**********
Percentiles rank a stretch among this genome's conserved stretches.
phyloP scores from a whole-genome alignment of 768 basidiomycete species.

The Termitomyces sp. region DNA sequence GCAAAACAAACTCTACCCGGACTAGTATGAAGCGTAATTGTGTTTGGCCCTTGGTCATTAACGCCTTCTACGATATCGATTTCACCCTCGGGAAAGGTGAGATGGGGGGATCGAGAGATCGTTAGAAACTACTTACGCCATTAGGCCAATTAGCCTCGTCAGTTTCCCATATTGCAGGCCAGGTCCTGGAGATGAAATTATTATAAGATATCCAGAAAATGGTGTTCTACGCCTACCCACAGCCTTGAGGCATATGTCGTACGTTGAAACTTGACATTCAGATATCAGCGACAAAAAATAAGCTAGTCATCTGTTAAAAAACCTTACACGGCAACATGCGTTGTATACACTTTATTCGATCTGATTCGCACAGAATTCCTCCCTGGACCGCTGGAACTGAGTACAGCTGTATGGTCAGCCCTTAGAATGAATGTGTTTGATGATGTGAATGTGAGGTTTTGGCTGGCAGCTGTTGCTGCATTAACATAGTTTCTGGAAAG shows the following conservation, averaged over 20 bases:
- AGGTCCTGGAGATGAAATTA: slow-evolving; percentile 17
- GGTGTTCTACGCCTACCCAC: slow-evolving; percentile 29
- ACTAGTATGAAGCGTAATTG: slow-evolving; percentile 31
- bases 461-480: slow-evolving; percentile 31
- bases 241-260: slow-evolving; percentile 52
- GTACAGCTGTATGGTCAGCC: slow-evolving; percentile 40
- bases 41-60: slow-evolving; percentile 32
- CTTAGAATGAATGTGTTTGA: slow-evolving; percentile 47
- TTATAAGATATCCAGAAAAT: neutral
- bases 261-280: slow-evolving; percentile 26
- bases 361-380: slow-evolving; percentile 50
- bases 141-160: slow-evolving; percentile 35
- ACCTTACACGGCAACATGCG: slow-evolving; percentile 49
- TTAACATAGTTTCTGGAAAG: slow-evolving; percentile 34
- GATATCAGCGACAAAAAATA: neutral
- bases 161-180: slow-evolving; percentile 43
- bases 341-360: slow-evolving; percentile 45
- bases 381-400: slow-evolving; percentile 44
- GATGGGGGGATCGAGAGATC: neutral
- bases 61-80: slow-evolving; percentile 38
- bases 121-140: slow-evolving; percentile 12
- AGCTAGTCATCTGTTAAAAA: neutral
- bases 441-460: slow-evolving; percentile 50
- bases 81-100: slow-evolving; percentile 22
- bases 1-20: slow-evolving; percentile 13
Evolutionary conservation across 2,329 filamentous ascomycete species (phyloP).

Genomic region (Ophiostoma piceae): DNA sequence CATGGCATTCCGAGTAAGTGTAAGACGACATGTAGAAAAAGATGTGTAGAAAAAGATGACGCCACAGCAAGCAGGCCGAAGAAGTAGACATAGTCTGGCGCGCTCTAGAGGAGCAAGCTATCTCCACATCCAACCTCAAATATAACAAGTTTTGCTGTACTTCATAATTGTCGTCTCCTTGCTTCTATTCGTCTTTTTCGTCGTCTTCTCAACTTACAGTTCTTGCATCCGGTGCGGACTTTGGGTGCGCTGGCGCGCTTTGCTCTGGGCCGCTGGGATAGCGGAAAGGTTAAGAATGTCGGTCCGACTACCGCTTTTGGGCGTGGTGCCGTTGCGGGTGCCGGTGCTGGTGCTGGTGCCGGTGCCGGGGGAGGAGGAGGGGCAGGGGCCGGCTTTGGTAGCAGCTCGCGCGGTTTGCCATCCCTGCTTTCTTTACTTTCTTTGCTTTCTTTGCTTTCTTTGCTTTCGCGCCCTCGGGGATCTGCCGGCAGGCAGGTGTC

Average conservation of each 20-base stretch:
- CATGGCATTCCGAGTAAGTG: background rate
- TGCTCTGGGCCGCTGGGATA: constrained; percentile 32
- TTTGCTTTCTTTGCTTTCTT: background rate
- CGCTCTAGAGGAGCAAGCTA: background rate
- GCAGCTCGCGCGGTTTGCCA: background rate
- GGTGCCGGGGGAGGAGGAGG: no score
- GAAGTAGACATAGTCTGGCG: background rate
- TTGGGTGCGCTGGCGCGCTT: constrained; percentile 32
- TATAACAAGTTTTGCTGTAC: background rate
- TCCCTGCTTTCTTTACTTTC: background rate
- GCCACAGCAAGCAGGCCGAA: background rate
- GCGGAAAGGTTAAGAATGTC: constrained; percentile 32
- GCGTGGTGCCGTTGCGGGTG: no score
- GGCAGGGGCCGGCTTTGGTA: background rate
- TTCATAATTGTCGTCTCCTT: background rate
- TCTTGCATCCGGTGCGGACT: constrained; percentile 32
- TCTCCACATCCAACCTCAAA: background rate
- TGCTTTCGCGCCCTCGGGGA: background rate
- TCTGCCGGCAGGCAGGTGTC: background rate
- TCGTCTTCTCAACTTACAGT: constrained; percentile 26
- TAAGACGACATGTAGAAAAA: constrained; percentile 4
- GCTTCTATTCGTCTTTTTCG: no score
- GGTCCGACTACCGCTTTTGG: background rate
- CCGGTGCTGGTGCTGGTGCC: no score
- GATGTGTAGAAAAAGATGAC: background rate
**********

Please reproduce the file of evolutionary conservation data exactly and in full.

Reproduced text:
Percentiles rank a stretch among this genome's conserved stretches.
phyloP scores from a whole-genome alignment of 768 basidiomycete species.

The Termitomyces sp. region DNA sequence GCAAAACAAACTCTACCCGGACTAGTATGAAGCGTAATTGTGTTTGGCCCTTGGTCATTAACGCCTTCTACGATATCGATTTCACCCTCGGGAAAGGTGAGATGGGGGGATCGAGAGATCGTTAGAAACTACTTACGCCATTAGGCCAATTAGCCTCGTCAGTTTCCCATATTGCAGGCCAGGTCCTGGAGATGAAATTATTATAAGATATCCAGAAAATGGTGTTCTACGCCTACCCACAGCCTTGAGGCATATGTCGTACGTTGAAACTTGACATTCAGATATCAGCGACAAAAAATAAGCTAGTCATCTGTTAAAAAACCTTACACGGCAACATGCGTTGTATACACTTTATTCGATCTGATTCGCACAGAATTCCTCCCTGGACCGCTGGAACTGAGTACAGCTGTATGGTCAGCCCTTAGAATGAATGTGTTTGATGATGTGAATGTGAGGTTTTGGCTGGCAGCTGTTGCTGCATTAACATAGTTTCTGGAAAG shows the following conservation, averaged over 20 bases:
- AGGTCCTGGAGATGAAATTA: slow-evolving; percentile 17
- GGTGTTCTACGCCTACCCAC: slow-evolving; percentile 29
- ACTAGTATGAAGCGTAATTG: slow-evolving; percentile 31
- bases 461-480: slow-evolving; percentile 31
- bases 241-260: slow-evolving; percentile 52
- GTACAGCTGTATGGTCAGCC: slow-evolving; percentile 40
- bases 41-60: slow-evolving; percentile 32
- CTTAGAATGAATGTGTTTGA: slow-evolving; percentile 47
- TTATAAGATATCCAGAAAAT: neutral
- bases 261-280: slow-evolving; percentile 26
- bases 361-380: slow-evolving; percentile 50
- bases 141-160: slow-evolving; percentile 35
- ACCTTACACGGCAACATGCG: slow-evolving; percentile 49
- TTAACATAGTTTCTGGAAAG: slow-evolving; percentile 34
- GATATCAGCGACAAAAAATA: neutral
- bases 161-180: slow-evolving; percentile 43
- bases 341-360: slow-evolving; percentile 45
- bases 381-400: slow-evolving; percentile 44
- GATGGGGGGATCGAGAGATC: neutral
- bases 61-80: slow-evolving; percentile 38
- bases 121-140: slow-evolving; percentile 12
- AGCTAGTCATCTGTTAAAAA: neutral
- bases 441-460: slow-evolving; percentile 50
- bases 81-100: slow-evolving; percentile 22
- bases 1-20: slow-evolving; percentile 13
Evolutionary conservation across 2,329 filamentous ascomycete species (phyloP).

Genomic region (Ophiostoma piceae): DNA sequence CATGGCATTCCGAGTAAGTGTAAGACGACATGTAGAAAAAGATGTGTAGAAAAAGATGACGCCACAGCAAGCAGGCCGAAGAAGTAGACATAGTCTGGCGCGCTCTAGAGGAGCAAGCTATCTCCACATCCAACCTCAAATATAACAAGTTTTGCTGTACTTCATAATTGTCGTCTCCTTGCTTCTATTCGTCTTTTTCGTCGTCTTCTCAACTTACAGTTCTTGCATCCGGTGCGGACTTTGGGTGCGCTGGCGCGCTTTGCTCTGGGCCGCTGGGATAGCGGAAAGGTTAAGAATGTCGGTCCGACTACCGCTTTTGGGCGTGGTGCCGTTGCGGGTGCCGGTGCTGGTGCTGGTGCCGGTGCCGGGGGAGGAGGAGGGGCAGGGGCCGGCTTTGGTAGCAGCTCGCGCGGTTTGCCATCCCTGCTTTCTTTACTTTCTTTGCTTTCTTTGCTTTCTTTGCTTTCGCGCCCTCGGGGATCTGCCGGCAGGCAGGTGTC

Average conservation of each 20-base stretch:
- CATGGCATTCCGAGTAAGTG: background rate
- TGCTCTGGGCCGCTGGGATA: constrained; percentile 32
- TTTGCTTTCTTTGCTTTCTT: background rate
- CGCTCTAGAGGAGCAAGCTA: background rate
- GCAGCTCGCGCGGTTTGCCA: background rate
- GGTGCCGGGGGAGGAGGAGG: no score
- GAAGTAGACATAGTCTGGCG: background rate
- TTGGGTGCGCTGGCGCGCTT: constrained; percentile 32
- TATAACAAGTTTTGCTGTAC: background rate
- TCCCTGCTTTCTTTACTTTC: background rate
- GCCACAGCAAGCAGGCCGAA: background rate
- GCGGAAAGGTTAAGAATGTC: constrained; percentile 32
- GCGTGGTGCCGTTGCGGGTG: no score
- GGCAGGGGCCGGCTTTGGTA: background rate
- TTCATAATTGTCGTCTCCTT: background rate
- TCTTGCATCCGGTGCGGACT: constrained; percentile 32
- TCTCCACATCCAACCTCAAA: background rate
- TGCTTTCGCGCCCTCGGGGA: background rate
- TCTGCCGGCAGGCAGGTGTC: background rate
- TCGTCTTCTCAACTTACAGT: constrained; percentile 26
- TAAGACGACATGTAGAAAAA: constrained; percentile 4
- GCTTCTATTCGTCTTTTTCG: no score
- GGTCCGACTACCGCTTTTGG: background rate
- CCGGTGCTGGTGCTGGTGCC: no score
- GATGTGTAGAAAAAGATGAC: background rate